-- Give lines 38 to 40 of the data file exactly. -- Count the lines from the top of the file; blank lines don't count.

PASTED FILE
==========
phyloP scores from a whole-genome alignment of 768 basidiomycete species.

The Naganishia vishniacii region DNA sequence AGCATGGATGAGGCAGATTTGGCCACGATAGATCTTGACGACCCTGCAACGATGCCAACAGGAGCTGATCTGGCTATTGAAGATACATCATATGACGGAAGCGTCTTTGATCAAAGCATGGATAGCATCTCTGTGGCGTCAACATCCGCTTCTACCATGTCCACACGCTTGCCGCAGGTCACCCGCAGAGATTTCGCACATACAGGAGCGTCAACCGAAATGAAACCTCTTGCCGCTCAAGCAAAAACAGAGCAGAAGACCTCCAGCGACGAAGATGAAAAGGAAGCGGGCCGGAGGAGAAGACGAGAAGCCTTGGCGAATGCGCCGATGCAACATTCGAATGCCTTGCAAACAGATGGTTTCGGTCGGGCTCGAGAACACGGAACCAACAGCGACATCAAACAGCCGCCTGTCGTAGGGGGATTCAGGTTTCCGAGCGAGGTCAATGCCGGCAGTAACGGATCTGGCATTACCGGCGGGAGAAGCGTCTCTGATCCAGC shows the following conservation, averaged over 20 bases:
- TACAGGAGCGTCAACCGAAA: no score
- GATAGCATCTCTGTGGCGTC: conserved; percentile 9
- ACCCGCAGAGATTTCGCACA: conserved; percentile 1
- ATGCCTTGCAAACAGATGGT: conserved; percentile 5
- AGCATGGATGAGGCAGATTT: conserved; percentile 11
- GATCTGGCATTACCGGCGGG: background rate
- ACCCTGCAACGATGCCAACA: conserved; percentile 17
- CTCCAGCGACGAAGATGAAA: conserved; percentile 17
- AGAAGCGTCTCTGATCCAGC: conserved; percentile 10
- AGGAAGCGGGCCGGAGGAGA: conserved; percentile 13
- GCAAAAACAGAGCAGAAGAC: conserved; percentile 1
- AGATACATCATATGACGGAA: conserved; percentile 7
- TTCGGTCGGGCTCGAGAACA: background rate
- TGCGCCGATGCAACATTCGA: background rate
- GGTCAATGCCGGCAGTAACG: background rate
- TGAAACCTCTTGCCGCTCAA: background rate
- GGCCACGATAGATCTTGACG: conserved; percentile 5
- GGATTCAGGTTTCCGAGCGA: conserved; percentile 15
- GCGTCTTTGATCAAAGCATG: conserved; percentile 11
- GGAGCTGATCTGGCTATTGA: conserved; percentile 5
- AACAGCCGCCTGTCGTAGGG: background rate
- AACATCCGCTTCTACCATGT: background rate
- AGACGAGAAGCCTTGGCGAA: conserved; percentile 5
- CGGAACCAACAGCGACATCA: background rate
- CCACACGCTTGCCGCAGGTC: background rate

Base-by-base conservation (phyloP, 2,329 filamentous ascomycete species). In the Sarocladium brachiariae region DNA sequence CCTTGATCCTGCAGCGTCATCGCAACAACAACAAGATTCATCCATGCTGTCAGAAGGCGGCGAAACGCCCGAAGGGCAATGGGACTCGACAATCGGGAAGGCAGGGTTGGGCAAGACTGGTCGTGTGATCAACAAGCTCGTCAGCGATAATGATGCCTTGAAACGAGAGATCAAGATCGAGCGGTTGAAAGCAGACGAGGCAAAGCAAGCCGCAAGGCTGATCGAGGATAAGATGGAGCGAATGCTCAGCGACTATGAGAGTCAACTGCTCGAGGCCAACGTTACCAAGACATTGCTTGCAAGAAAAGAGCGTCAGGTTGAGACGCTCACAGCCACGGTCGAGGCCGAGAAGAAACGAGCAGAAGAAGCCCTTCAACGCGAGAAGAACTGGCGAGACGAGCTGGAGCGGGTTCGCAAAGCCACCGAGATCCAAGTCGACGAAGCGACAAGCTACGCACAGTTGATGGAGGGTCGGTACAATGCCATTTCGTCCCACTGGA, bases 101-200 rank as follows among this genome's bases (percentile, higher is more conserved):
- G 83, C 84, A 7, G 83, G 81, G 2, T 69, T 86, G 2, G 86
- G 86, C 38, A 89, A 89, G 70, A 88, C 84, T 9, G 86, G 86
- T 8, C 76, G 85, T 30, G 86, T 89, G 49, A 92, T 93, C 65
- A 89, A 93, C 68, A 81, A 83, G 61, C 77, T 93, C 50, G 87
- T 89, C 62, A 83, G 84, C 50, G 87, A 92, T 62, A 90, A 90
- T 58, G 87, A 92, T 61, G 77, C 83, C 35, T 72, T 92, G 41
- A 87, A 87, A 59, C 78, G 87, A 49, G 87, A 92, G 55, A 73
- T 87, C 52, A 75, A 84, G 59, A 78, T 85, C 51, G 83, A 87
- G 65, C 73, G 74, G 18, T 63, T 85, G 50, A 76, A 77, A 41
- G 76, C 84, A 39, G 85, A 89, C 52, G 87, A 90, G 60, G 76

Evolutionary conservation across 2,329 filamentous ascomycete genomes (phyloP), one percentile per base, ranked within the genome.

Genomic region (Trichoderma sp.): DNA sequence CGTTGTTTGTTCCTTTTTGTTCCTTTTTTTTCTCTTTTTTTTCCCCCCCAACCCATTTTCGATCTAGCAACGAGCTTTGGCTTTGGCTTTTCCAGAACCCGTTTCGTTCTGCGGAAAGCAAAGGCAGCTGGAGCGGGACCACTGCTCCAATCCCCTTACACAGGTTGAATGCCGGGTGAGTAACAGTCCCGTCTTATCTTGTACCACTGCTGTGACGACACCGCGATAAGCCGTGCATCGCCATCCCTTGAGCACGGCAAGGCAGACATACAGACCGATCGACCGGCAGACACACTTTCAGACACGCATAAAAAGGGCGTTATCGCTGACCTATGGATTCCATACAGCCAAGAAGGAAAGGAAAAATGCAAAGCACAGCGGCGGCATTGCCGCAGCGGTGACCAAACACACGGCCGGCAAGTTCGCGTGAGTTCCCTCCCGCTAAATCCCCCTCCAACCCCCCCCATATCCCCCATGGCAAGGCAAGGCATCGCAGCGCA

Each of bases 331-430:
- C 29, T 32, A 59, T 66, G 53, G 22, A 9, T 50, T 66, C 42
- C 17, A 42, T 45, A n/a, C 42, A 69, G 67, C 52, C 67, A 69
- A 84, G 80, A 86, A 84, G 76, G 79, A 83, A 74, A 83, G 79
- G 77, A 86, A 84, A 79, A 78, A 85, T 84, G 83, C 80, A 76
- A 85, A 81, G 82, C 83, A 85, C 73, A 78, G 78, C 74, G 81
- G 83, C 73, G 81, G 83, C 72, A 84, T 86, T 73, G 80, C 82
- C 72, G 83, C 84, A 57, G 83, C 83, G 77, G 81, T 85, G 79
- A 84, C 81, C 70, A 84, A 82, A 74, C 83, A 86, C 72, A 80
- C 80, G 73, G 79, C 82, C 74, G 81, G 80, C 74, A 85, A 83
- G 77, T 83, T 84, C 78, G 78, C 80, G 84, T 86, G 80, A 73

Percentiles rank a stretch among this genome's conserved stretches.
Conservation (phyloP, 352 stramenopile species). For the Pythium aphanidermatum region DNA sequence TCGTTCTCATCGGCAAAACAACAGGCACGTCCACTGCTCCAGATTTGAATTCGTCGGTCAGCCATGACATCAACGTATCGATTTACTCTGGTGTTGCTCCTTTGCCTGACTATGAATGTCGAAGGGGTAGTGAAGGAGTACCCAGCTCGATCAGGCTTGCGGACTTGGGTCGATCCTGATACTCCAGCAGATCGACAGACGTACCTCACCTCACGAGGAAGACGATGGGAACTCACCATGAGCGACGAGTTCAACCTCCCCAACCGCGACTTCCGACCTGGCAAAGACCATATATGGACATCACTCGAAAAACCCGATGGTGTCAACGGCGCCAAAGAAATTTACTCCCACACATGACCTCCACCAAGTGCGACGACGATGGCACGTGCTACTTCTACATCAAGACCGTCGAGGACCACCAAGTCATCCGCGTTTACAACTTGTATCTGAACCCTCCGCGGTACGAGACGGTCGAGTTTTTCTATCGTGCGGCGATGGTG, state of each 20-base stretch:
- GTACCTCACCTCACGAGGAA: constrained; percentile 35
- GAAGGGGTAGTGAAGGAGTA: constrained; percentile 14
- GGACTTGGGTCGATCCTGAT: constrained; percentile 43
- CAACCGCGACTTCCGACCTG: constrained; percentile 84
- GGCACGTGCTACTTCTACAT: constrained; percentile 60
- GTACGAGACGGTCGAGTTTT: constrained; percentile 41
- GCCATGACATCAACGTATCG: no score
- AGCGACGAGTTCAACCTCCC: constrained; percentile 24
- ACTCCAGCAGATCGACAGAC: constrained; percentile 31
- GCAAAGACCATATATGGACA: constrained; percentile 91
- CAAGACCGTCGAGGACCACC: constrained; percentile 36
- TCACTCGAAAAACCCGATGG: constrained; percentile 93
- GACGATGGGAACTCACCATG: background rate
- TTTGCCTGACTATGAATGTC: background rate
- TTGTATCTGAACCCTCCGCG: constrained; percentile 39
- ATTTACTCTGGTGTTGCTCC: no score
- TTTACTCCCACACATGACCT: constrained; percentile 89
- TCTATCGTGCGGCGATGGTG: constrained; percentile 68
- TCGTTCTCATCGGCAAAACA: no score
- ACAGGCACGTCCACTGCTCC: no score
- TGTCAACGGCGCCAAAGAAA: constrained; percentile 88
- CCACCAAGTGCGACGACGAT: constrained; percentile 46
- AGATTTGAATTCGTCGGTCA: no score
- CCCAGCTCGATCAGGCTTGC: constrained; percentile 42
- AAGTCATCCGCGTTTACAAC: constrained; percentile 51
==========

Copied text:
- G 76, C 84, A 39, G 85, A 89, C 52, G 87, A 90, G 60, G 76

Evolutionary conservation across 2,329 filamentous ascomycete genomes (phyloP), one percentile per base, ranked within the genome.

Genomic region (Trichoderma sp.): DNA sequence CGTTGTTTGTTCCTTTTTGTTCCTTTTTTTTCTCTTTTTTTTCCCCCCCAACCCATTTTCGATCTAGCAACGAGCTTTGGCTTTGGCTTTTCCAGAACCCGTTTCGTTCTGCGGAAAGCAAAGGCAGCTGGAGCGGGACCACTGCTCCAATCCCCTTACACAGGTTGAATGCCGGGTGAGTAACAGTCCCGTCTTATCTTGTACCACTGCTGTGACGACACCGCGATAAGCCGTGCATCGCCATCCCTTGAGCACGGCAAGGCAGACATACAGACCGATCGACCGGCAGACACACTTTCAGACACGCATAAAAAGGGCGTTATCGCTGACCTATGGATTCCATACAGCCAAGAAGGAAAGGAAAAATGCAAAGCACAGCGGCGGCATTGCCGCAGCGGTGACCAAACACACGGCCGGCAAGTTCGCGTGAGTTCCCTCCCGCTAAATCCCCCTCCAACCCCCCCCATATCCCCCATGGCAAGGCAAGGCATCGCAGCGCA